My first year of teaching was not a smashing success.
A huge turning point in my life was when I realized that I was a terrible teacher.
I had started off with promise. Out of college, teaching had not been my first career choice — I had decided to take a “break” from a doctoral program that I had entered right out of undergWhat You Can Learn From My Beginning Years of Terrible Teachingrad because I wanted to move back to New England and because I was wracking up student loan debt despite my fellowship.
Somehow my internship year at Boston Latin School, a prestigious exam school from which past presidents and many of Boston’s most prominent citizens had attended, had convinced me that maybe I was born to be a teacher.
I had 7th and 11th grade classes at Boston Latin, and they were all just a delight. Every student was active and engaged, and they responded to my assignments with hard work and enthusiasm. They even complained if I gave TOO LITTLE homework! They hung on my every word and asked to hang out with me after class.
The next year I got a job at a suburban public middle school, and I taught seventh grade English and history.
And it was the biggest disaster of my life. Turns out that ordinary seventh graders are nothing like the ones who apply and are accepted to Boston Latin. They were rude, loud, didn’t care at all about colonial history, and — most disturbingly of all — seemed to dislike me intensely.
All they seemingly cared about was gossiping, talking about school dances, passing notes with their friends, and picking on other kids. I cried in my classroom nearly every day after the students left.
This was the first time in my life that I tried to do something that I cared about, and — no matter how hard I worked, no matter how hard I tried — I was a failure.
Then I took two classes over the summer, one on children’s literature and another about how to teach writing workshop.
Over that summer, I had a million huge moments of realization. What I brought back into the classroom changed my teaching and changed my view of adolescence and kids’ learning.
Most of all, I realized that all the trials and tribulations of being a seventh grader — the daily crisis of confidence, the overwhelming confusion over your role as a friend, the beginnings of sexual attraction and hormonal flux — were not things to fight against or to ignore. Embrace them, in your teaching or your parenting, and use them as points of connection.
Connection is the key to good teaching.
Here’s what I realized from my semi-disastrous first year of teaching:
The first rule of teaching is not to be the best instructor of content matter, but to be the best listener. Children will tell you what they need to learn — maybe not in words — if you are open to hearing them.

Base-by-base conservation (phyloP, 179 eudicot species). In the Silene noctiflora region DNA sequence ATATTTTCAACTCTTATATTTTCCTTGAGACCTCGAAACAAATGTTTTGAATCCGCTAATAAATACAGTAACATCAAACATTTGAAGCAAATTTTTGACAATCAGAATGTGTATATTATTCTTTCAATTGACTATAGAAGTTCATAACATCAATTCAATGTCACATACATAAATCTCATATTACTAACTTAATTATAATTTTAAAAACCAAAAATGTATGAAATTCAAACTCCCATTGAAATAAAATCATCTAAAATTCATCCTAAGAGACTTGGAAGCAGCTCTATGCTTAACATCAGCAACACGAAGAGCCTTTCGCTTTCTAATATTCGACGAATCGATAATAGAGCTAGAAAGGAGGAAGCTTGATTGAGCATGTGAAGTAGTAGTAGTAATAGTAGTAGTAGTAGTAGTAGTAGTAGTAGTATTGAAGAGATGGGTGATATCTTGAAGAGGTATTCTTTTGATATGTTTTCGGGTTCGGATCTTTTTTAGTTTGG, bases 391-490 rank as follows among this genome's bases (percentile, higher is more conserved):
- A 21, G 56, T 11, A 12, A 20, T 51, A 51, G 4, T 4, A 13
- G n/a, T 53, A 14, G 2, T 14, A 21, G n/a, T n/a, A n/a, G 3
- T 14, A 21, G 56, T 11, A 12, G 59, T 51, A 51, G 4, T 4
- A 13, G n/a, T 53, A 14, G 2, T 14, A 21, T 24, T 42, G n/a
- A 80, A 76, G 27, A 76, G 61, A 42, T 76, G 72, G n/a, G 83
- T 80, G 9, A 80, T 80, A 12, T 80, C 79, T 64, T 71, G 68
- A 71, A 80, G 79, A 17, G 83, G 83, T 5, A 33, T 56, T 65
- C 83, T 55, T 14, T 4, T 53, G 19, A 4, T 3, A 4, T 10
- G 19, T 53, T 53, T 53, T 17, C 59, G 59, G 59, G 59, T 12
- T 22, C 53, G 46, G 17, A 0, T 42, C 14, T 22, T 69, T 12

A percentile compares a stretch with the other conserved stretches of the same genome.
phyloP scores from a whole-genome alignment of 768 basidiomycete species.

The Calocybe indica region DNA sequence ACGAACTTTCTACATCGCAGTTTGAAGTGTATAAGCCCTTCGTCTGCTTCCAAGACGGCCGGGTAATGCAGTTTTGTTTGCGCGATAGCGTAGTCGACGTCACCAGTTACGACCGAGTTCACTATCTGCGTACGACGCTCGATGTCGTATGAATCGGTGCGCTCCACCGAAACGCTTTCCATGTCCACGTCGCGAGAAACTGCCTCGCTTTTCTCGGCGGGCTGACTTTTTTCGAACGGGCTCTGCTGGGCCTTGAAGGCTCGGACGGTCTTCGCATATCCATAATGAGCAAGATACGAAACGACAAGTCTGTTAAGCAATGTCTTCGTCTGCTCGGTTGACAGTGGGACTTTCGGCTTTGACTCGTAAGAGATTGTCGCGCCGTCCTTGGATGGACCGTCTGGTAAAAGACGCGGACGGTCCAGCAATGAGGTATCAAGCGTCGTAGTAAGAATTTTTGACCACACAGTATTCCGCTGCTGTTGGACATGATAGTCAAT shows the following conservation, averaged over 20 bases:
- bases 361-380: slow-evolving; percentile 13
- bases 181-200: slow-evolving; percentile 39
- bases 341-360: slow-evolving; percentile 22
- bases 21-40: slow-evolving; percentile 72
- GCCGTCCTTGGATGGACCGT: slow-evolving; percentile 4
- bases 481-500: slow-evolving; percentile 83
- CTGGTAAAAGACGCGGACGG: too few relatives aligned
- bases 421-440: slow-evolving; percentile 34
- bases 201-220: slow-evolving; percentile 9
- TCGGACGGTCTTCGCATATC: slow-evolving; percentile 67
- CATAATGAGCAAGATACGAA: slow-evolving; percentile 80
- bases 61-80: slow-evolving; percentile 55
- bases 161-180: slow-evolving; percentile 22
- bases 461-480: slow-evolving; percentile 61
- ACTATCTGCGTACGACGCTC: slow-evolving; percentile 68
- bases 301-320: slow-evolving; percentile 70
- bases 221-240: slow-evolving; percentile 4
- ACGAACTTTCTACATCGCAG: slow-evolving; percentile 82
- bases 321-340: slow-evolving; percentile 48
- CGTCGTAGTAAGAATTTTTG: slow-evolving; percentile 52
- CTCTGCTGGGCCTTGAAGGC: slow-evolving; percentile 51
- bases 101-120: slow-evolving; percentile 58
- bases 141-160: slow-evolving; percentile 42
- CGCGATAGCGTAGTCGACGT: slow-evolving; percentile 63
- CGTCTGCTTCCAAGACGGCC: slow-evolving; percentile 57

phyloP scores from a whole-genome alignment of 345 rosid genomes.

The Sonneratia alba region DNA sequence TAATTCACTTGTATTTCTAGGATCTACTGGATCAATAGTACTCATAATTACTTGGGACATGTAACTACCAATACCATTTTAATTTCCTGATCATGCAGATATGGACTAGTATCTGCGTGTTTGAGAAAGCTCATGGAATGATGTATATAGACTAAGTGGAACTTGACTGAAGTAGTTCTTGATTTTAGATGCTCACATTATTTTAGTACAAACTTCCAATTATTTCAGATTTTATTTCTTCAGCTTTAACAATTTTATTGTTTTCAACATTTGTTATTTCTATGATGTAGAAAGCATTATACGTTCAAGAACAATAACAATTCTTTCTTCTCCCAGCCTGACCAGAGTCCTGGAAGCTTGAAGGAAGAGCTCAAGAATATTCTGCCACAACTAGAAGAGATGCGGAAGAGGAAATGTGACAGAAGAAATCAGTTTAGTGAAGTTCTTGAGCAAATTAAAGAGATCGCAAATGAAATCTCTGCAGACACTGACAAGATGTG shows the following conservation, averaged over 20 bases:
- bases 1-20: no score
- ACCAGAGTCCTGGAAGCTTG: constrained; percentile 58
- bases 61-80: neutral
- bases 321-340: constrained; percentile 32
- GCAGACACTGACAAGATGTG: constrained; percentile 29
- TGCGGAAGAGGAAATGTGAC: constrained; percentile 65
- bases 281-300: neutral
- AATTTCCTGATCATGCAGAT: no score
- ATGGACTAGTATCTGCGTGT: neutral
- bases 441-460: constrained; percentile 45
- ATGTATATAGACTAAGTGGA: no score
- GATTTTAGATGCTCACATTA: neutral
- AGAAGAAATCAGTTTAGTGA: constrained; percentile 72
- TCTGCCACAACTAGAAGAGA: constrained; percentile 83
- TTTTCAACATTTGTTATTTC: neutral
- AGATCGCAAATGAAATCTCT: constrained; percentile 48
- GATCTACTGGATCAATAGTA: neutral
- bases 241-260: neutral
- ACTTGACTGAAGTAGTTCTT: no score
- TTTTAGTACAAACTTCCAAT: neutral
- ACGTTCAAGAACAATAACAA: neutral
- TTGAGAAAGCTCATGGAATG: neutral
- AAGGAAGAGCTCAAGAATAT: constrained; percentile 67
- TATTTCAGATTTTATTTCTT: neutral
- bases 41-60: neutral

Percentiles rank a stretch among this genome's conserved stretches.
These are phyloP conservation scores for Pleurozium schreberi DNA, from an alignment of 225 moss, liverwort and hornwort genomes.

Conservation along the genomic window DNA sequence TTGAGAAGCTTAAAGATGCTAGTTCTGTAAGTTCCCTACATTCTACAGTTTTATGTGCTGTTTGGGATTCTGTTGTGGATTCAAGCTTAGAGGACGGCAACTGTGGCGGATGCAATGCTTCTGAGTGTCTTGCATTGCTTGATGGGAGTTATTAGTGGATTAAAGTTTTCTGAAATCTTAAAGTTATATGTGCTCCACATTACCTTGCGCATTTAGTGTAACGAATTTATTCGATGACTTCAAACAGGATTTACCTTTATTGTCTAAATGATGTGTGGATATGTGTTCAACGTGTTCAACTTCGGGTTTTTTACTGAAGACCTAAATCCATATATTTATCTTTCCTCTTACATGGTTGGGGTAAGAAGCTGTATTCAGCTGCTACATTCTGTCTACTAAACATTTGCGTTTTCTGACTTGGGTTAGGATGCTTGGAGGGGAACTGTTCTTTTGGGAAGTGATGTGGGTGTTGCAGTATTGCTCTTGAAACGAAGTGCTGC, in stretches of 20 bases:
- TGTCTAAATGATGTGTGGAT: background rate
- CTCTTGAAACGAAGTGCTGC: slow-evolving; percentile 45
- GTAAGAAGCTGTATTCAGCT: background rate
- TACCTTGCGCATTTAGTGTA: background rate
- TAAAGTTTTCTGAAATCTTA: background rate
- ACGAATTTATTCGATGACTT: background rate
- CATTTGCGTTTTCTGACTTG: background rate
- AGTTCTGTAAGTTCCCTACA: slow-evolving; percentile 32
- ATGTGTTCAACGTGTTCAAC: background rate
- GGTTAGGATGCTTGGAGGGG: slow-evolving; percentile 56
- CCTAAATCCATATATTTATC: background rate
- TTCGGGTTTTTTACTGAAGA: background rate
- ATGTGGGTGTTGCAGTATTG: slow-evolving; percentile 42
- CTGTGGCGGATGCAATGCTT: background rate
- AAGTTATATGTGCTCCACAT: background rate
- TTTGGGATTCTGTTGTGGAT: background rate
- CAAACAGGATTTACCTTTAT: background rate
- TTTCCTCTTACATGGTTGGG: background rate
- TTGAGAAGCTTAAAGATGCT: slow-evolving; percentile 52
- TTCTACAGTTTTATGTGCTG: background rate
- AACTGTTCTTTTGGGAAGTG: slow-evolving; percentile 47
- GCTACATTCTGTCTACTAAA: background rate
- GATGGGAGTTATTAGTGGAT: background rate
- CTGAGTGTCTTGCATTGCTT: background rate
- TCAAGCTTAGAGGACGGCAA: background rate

Model your own thinking and your own writing in the classroom. Show them how you write and what you write about. Show them that you are a real person who uses writing to think deeply. Show your rough drafts, show your brainstorming, show your tossed out scribblings.
Allow choice in your assignments and projects. During my first year of teaching, I chose all the novels based on the history curriculum (colonial America). Big mistake. We read Johnny Tremain and other classics of the American Revolution. Great books, but mostly disconnected from the lives of ordinary adolescents. Now I allowed kids to choose the books that they wrote about, and for class discussions, I chose books that touched on themes that were more relevant to their daily lives.
Adolescents are not selfish or self-involved. Or, well, maybe they are some of the time, but there are legitimate neurological reasons for this.
Our pre-frontal cortex — the part of the brain that controls reasoning, impulse control, and self-reflection— goes through some profound shifts. It’s literally adding the parts that allow us to develop our own self-identity and to be good at self-regulation. Brain chemicals, such as dopamine, are surging during the teenage years, causing every experience to feel more intense, more life and death.
The continuous drama of adolescence may literally be programmed into our brains. Just realizing this caused me to be more patient and empathetic with kids.
Before any learning can take place, you have to develop a sense of trust and caring. And this relationship-building takes time and must be prioritized just as much (or more) as tests and essays.
Nevertheless, I did not become a great teacher overnight. But reading about kids’ lives through children’s literature and giving kids a voice in their own learning ultimately made me the kind of teacher that I wanted to become.
I don’t have adolescent children of my own yet. But I think that these suggestions could help parents as well. Yesterday, I wrote about how much I learned about adolescence and how much empathy I developed for their everyday concerns from reading novels with teenage narrators.
- Don’t stop reading children’s literature once your kids are no longer in elementary school. It will help you to understand their lives.
- Prioritize developing a sense of community in your household. Do projects together, and make time for family conversations about family goals and priorities.
- Model your own thinking about how you make decisions and how you puzzle over and solve the issues in your life. My teaching really changed once I started to share my decision-making processes — about writing but also the struggles that I had faced in the past and even in the present.
What are the qualities of a great teacher, in your view?